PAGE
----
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I downloaded a tab-delimited file from a well-known source and now want to upload it into a MySQL table. I am doing this using load data local infile.

This data file, which has over 10 million records, also has the misfortune of many backslashes.

$ grep '\\' tabd_file.txt | wc -l

These backslashes aren't a problem, except when they come at the end of fields. MySQL interprets backslashes as an escape character, and when it comes at the end of the field, it messes up the next field, or possibly the next row.

In spite of these backslashes, I only received 6 warnings from MySQL when loading it into a table. In each of these warnings, a row doesn't have the proper number of columns precisely because the backslash concatenated two adjacent fields in the same row.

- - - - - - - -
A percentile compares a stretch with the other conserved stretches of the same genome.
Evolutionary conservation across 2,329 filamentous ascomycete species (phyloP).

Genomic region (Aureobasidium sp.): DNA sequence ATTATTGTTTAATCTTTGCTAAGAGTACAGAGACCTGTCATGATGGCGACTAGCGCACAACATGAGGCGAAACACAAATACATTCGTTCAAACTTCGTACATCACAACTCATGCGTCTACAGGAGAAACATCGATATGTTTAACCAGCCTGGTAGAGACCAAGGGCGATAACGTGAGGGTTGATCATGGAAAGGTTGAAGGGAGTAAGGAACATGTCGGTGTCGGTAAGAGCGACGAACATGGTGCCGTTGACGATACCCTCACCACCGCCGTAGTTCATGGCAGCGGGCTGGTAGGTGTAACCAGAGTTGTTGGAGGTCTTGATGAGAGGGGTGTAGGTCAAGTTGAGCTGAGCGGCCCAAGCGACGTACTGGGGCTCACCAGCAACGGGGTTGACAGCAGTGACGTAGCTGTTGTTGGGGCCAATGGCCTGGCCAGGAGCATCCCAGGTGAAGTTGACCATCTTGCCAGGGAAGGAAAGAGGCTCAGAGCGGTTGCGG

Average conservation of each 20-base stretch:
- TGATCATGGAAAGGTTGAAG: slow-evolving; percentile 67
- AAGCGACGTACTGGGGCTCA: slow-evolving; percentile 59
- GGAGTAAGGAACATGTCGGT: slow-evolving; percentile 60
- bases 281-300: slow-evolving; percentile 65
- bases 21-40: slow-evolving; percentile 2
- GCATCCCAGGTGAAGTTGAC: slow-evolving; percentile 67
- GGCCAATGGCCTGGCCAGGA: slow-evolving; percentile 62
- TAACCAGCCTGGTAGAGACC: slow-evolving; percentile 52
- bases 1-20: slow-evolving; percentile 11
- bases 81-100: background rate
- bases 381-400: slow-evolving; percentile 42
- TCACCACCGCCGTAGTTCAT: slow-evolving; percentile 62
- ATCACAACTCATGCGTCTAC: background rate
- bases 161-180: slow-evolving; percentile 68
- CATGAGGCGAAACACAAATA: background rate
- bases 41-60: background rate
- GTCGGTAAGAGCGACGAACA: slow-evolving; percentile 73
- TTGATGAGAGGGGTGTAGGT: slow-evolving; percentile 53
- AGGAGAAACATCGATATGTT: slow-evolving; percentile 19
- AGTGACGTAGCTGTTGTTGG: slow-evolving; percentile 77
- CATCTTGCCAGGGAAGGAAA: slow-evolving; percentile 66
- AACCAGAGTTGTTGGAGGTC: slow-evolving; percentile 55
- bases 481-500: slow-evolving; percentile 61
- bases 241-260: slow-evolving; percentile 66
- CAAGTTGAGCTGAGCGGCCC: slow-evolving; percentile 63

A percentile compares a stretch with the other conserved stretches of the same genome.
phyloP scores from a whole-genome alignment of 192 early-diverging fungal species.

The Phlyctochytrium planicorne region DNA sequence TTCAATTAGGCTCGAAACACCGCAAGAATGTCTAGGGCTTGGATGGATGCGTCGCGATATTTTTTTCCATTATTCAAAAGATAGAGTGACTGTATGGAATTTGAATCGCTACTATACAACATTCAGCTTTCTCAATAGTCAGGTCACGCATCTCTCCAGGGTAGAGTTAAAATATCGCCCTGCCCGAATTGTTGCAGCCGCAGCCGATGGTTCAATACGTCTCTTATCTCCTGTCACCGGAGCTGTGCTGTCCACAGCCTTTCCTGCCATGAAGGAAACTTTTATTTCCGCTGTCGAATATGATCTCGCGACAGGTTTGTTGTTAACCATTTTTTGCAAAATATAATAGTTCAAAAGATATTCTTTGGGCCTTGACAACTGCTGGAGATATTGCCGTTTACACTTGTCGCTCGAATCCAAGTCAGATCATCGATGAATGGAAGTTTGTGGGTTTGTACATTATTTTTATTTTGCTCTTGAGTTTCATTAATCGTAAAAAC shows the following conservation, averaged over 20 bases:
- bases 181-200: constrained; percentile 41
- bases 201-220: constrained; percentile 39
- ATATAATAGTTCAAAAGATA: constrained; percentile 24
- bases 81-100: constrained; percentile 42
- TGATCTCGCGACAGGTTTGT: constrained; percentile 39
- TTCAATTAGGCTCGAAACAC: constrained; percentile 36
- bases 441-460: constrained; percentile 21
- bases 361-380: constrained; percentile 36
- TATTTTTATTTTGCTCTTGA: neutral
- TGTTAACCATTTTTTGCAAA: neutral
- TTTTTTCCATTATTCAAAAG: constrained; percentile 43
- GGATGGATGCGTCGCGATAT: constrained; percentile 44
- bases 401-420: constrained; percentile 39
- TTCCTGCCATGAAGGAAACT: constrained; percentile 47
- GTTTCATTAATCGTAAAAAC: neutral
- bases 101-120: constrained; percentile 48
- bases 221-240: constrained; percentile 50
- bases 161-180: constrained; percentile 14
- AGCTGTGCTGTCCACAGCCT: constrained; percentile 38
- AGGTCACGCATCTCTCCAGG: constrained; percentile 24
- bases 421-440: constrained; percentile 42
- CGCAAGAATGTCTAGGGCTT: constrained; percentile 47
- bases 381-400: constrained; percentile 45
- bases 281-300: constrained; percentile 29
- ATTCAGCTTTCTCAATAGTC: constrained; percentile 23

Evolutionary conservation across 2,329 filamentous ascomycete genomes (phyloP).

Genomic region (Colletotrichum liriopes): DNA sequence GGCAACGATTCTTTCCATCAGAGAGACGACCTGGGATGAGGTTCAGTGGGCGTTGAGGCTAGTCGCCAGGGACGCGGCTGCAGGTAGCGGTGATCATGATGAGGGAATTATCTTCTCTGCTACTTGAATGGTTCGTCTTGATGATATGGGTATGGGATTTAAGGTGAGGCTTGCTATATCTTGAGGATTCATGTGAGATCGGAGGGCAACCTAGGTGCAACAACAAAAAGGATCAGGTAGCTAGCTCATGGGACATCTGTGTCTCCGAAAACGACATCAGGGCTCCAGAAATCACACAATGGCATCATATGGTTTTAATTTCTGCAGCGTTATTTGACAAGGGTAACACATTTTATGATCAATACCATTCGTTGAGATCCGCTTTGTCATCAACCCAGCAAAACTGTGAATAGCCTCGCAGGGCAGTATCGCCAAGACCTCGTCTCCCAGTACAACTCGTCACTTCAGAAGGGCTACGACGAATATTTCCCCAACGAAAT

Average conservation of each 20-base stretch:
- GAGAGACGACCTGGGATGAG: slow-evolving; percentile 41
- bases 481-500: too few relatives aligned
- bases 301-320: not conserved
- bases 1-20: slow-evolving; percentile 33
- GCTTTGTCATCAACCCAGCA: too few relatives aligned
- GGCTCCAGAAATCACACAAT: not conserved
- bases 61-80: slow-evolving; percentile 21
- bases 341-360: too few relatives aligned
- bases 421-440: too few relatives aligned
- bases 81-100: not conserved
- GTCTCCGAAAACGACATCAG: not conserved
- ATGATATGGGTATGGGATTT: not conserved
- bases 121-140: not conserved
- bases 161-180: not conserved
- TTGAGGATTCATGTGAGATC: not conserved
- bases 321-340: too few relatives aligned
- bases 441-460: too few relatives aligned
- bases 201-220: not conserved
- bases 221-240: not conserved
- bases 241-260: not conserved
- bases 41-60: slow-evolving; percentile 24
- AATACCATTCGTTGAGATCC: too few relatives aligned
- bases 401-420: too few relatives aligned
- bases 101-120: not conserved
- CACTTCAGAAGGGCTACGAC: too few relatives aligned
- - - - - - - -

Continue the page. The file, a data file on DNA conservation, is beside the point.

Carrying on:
My question is, how to deal with these backslashes? Should I specify load data local infile [...] escaped by '' to remove any special meaning from them? Or would this have unintended consequences? I can't think of a single important use of an escape sequence in this data file. The actual tabs that terminate fields are "physical tabs", not "\t" sequences.

Or, is removing the escape character from my load command bad practice? Should I just replace every instance of '\' in the file with '\\'?

Thanks for any advice :-)

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If you don't need the escaping, then definitely use ESCAPED BY ''.

"If the FIELDS ESCAPED BY character is empty, escape-sequence interpretation does not occur. "

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